The complaint has been investigated and
resolved to the customer's satisfactionResolved Pella Windows and Doors — Squeaky, leaky expensive windows!
resolved to the customer's satisfaction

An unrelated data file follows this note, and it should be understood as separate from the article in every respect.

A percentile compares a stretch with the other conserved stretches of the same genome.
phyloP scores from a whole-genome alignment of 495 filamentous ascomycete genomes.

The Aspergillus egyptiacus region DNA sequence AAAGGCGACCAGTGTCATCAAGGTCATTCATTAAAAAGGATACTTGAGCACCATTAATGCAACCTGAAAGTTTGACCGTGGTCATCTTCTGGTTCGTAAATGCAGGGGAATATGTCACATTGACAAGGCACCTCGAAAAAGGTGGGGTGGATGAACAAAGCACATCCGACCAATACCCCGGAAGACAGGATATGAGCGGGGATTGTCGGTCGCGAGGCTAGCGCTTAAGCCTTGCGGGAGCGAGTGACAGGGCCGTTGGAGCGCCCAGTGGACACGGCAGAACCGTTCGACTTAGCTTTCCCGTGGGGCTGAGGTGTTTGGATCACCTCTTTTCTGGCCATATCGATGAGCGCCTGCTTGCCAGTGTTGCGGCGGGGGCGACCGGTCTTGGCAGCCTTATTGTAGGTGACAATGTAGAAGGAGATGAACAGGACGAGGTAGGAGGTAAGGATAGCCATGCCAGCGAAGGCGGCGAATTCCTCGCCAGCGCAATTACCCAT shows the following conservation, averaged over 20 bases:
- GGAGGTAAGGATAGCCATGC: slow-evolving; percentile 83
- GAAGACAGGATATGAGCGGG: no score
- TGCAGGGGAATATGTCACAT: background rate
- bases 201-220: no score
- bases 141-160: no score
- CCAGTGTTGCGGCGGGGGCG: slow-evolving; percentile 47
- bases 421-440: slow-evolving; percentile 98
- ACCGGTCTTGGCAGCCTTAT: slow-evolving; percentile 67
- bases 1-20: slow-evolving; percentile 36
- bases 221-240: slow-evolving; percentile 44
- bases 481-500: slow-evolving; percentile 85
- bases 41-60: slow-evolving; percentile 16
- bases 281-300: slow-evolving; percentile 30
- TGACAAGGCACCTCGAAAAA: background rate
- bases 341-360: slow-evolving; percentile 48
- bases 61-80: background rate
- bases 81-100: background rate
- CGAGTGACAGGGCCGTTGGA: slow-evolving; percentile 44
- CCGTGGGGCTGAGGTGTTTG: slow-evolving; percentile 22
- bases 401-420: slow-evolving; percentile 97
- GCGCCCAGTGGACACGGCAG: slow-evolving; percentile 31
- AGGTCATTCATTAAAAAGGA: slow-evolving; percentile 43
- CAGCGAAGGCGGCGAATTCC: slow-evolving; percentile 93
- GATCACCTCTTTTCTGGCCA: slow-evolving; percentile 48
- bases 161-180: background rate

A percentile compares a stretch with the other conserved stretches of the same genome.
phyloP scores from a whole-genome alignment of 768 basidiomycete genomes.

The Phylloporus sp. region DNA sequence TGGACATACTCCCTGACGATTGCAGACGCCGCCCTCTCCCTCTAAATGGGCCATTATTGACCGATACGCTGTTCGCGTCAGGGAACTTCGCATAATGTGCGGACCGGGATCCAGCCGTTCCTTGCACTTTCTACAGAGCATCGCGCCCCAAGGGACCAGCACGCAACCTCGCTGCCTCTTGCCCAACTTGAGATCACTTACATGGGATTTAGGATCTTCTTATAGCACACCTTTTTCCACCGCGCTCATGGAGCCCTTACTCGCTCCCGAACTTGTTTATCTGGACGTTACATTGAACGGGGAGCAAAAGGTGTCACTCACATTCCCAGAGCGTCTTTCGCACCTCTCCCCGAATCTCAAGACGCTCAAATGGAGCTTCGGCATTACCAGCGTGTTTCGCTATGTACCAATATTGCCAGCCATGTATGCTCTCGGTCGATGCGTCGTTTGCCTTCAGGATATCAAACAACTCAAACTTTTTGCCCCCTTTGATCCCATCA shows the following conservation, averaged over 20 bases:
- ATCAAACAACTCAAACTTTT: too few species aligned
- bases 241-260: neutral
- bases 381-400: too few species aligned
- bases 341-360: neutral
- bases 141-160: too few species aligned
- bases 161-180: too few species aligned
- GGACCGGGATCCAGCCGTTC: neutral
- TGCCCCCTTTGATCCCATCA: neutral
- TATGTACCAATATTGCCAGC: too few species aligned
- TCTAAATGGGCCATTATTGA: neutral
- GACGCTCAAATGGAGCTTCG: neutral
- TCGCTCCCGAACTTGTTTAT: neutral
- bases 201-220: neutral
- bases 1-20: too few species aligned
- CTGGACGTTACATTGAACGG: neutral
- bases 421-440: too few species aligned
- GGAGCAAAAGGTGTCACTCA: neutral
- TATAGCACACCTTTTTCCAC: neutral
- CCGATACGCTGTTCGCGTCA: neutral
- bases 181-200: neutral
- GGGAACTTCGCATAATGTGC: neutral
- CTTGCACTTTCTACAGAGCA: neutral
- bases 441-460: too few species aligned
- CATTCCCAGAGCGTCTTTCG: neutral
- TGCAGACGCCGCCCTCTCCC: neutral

Spring, 2005 -- moved to our former rental house and paid $16,964.47 to Pella for new casement windows (doesn't include installation/finish labor and material costs). These windows replaced old double-pane sliding windows and newer outside storms. Casement windows were recommended because they were expected to provide maximum sealing when closed and offered "enclosed" blinds. We wanted triple-pane windows (the equivalent of doubles with storms), but later found we had double-pane ones (not obvious to the eye and little difference in price). We've had frost formations between "sealed" glass panes, bugs entering around locked windows, warping of a few frames (causing terrible noises when opening/closing during humid weather), and cold air coming inside from between "sealed" panes. However, we have NO problems with the 10-year-old spare room cheap side-slider we did not replace (doesn't even have a separate storm). The salesman claims we wanted double-pane windows to "save money" -- simply not true -- our contractor was present during the ordering and remembers distinctly that triple-panes were specified. We used top-quality oak wood for all the finishing, and wanted beautiful, new maintenance-free windows for our retirement residence. Technicians have come promptly after our calls and have done what they can to adjust, replace seals, etc., but they differ on opinions about whether or not the triple-panes would have prevented our cold air and frost problems. Funny -- we had no frost and cold air issues with the old windows/storms when tenants closed them properly during cold weather. We understand that these windows are a new design. Pella should have stuck with their former design -- we've checked out several homes with older Pella windows and they don't have such problems -- no frost by the blinds and no extremely cold or drafty interior frame/crank/lock areas. We'll see what the next "solution" is when the tech(s) come back, and we're considering having the gas company do an energy-saving review/recommendation on these "energy efficient" windows. In the meantime, we're trying tape and foam tubing in the worst areas, being grateful that we haven't seen any rain leakage, and trying to stop worrying about where water goes when frost melts. We've even stopped complaining about one small, high deep-set casement unit downstairs that opens from the top down for blind maintenance (in lieu of side-to-side), placing and our heads so close to the suspended ceiling that we can't reach down in to clean or dry off the melted frost -- we have to wait until it's warm enough to crank the windows open and climb up into the flower box outside to get into it comfortably. There is a cable that one tech offered to show us how to remove for wider opening inside, but that would lay the window down against the wide sill and add to the chances of our messing up the sliding locking mechanism of an already ill-sealed window. We'd rather just live with it, but feel that we should have been told initially that windows of that height would operate differently than taller ones when the blinds were enclosed. When we are ready to replace our really large living room windows, we'll probably just go to our local hardware store -- it would be likely be a less expensive and more efficient way to get quality windows.